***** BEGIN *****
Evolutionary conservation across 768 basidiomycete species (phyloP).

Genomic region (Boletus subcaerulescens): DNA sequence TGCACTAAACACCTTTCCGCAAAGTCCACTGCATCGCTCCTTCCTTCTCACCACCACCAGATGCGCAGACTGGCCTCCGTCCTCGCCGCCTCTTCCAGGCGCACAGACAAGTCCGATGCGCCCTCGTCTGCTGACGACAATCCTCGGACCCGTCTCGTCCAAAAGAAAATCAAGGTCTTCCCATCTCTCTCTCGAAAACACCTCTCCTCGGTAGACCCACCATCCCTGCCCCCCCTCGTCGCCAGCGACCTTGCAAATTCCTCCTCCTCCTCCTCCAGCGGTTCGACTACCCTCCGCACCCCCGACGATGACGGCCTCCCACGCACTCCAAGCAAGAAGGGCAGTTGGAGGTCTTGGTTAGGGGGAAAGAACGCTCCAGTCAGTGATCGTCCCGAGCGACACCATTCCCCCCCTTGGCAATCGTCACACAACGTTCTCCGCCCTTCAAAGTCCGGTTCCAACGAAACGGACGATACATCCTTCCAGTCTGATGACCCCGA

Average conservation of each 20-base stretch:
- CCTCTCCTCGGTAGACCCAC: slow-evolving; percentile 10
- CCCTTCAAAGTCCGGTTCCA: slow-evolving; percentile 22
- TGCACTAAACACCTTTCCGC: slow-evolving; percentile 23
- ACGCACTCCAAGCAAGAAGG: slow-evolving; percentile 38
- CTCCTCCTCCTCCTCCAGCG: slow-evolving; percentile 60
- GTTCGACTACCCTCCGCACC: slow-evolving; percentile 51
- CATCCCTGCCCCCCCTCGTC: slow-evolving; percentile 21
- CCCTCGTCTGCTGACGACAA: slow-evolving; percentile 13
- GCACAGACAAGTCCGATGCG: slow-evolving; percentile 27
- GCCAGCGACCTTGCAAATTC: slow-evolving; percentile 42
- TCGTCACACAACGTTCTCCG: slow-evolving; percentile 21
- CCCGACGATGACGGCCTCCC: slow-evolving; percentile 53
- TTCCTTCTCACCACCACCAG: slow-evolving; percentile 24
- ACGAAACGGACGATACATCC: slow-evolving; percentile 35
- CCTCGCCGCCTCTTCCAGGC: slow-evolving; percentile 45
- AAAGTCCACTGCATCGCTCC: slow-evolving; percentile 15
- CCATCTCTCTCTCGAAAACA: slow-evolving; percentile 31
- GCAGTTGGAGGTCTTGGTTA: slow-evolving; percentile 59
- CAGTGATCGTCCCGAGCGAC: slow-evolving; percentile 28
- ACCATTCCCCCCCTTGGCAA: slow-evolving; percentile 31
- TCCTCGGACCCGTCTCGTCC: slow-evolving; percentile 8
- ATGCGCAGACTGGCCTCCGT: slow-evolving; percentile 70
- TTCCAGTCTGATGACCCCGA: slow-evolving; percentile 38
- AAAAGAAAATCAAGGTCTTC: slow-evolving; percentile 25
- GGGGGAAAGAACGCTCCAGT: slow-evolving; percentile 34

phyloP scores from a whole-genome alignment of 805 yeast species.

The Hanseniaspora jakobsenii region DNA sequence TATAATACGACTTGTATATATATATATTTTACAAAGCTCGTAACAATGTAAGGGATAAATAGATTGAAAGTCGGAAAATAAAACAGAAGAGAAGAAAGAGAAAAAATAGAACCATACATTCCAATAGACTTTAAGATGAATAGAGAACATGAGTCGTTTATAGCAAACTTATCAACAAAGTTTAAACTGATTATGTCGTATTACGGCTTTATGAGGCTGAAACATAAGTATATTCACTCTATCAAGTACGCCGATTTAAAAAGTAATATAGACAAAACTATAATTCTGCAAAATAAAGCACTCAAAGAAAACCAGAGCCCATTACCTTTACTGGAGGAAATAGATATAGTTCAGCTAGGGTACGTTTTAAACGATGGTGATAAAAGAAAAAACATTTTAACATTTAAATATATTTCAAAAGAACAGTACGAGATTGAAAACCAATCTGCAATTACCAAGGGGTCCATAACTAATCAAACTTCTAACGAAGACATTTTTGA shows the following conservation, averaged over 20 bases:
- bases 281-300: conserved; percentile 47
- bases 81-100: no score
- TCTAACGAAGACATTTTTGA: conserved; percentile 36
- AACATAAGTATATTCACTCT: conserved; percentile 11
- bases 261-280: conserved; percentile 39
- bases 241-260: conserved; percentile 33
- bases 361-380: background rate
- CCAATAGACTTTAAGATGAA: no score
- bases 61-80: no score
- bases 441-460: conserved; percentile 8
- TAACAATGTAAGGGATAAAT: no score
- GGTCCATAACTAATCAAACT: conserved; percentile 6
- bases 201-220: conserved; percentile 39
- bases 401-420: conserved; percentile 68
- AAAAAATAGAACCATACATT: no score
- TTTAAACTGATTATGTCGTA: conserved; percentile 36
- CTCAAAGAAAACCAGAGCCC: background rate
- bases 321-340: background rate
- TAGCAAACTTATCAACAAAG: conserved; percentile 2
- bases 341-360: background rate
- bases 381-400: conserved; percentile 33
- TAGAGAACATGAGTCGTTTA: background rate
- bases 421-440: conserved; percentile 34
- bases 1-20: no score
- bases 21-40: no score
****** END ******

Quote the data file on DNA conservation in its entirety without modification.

Evolutionary conservation across 768 basidiomycete species (phyloP).

Genomic region (Boletus subcaerulescens): DNA sequence TGCACTAAACACCTTTCCGCAAAGTCCACTGCATCGCTCCTTCCTTCTCACCACCACCAGATGCGCAGACTGGCCTCCGTCCTCGCCGCCTCTTCCAGGCGCACAGACAAGTCCGATGCGCCCTCGTCTGCTGACGACAATCCTCGGACCCGTCTCGTCCAAAAGAAAATCAAGGTCTTCCCATCTCTCTCTCGAAAACACCTCTCCTCGGTAGACCCACCATCCCTGCCCCCCCTCGTCGCCAGCGACCTTGCAAATTCCTCCTCCTCCTCCTCCAGCGGTTCGACTACCCTCCGCACCCCCGACGATGACGGCCTCCCACGCACTCCAAGCAAGAAGGGCAGTTGGAGGTCTTGGTTAGGGGGAAAGAACGCTCCAGTCAGTGATCGTCCCGAGCGACACCATTCCCCCCCTTGGCAATCGTCACACAACGTTCTCCGCCCTTCAAAGTCCGGTTCCAACGAAACGGACGATACATCCTTCCAGTCTGATGACCCCGA

Average conservation of each 20-base stretch:
- CCTCTCCTCGGTAGACCCAC: slow-evolving; percentile 10
- CCCTTCAAAGTCCGGTTCCA: slow-evolving; percentile 22
- TGCACTAAACACCTTTCCGC: slow-evolving; percentile 23
- ACGCACTCCAAGCAAGAAGG: slow-evolving; percentile 38
- CTCCTCCTCCTCCTCCAGCG: slow-evolving; percentile 60
- GTTCGACTACCCTCCGCACC: slow-evolving; percentile 51
- CATCCCTGCCCCCCCTCGTC: slow-evolving; percentile 21
- CCCTCGTCTGCTGACGACAA: slow-evolving; percentile 13
- GCACAGACAAGTCCGATGCG: slow-evolving; percentile 27
- GCCAGCGACCTTGCAAATTC: slow-evolving; percentile 42
- TCGTCACACAACGTTCTCCG: slow-evolving; percentile 21
- CCCGACGATGACGGCCTCCC: slow-evolving; percentile 53
- TTCCTTCTCACCACCACCAG: slow-evolving; percentile 24
- ACGAAACGGACGATACATCC: slow-evolving; percentile 35
- CCTCGCCGCCTCTTCCAGGC: slow-evolving; percentile 45
- AAAGTCCACTGCATCGCTCC: slow-evolving; percentile 15
- CCATCTCTCTCTCGAAAACA: slow-evolving; percentile 31
- GCAGTTGGAGGTCTTGGTTA: slow-evolving; percentile 59
- CAGTGATCGTCCCGAGCGAC: slow-evolving; percentile 28
- ACCATTCCCCCCCTTGGCAA: slow-evolving; percentile 31
- TCCTCGGACCCGTCTCGTCC: slow-evolving; percentile 8
- ATGCGCAGACTGGCCTCCGT: slow-evolving; percentile 70
- TTCCAGTCTGATGACCCCGA: slow-evolving; percentile 38
- AAAAGAAAATCAAGGTCTTC: slow-evolving; percentile 25
- GGGGGAAAGAACGCTCCAGT: slow-evolving; percentile 34

phyloP scores from a whole-genome alignment of 805 yeast species.

The Hanseniaspora jakobsenii region DNA sequence TATAATACGACTTGTATATATATATATTTTACAAAGCTCGTAACAATGTAAGGGATAAATAGATTGAAAGTCGGAAAATAAAACAGAAGAGAAGAAAGAGAAAAAATAGAACCATACATTCCAATAGACTTTAAGATGAATAGAGAACATGAGTCGTTTATAGCAAACTTATCAACAAAGTTTAAACTGATTATGTCGTATTACGGCTTTATGAGGCTGAAACATAAGTATATTCACTCTATCAAGTACGCCGATTTAAAAAGTAATATAGACAAAACTATAATTCTGCAAAATAAAGCACTCAAAGAAAACCAGAGCCCATTACCTTTACTGGAGGAAATAGATATAGTTCAGCTAGGGTACGTTTTAAACGATGGTGATAAAAGAAAAAACATTTTAACATTTAAATATATTTCAAAAGAACAGTACGAGATTGAAAACCAATCTGCAATTACCAAGGGGTCCATAACTAATCAAACTTCTAACGAAGACATTTTTGA shows the following conservation, averaged over 20 bases:
- bases 281-300: conserved; percentile 47
- bases 81-100: no score
- TCTAACGAAGACATTTTTGA: conserved; percentile 36
- AACATAAGTATATTCACTCT: conserved; percentile 11
- bases 261-280: conserved; percentile 39
- bases 241-260: conserved; percentile 33
- bases 361-380: background rate
- CCAATAGACTTTAAGATGAA: no score
- bases 61-80: no score
- bases 441-460: conserved; percentile 8
- TAACAATGTAAGGGATAAAT: no score
- GGTCCATAACTAATCAAACT: conserved; percentile 6
- bases 201-220: conserved; percentile 39
- bases 401-420: conserved; percentile 68
- AAAAAATAGAACCATACATT: no score
- TTTAAACTGATTATGTCGTA: conserved; percentile 36
- CTCAAAGAAAACCAGAGCCC: background rate
- bases 321-340: background rate
- TAGCAAACTTATCAACAAAG: conserved; percentile 2
- bases 341-360: background rate
- bases 381-400: conserved; percentile 33
- TAGAGAACATGAGTCGTTTA: background rate
- bases 421-440: conserved; percentile 34
- bases 1-20: no score
- bases 21-40: no score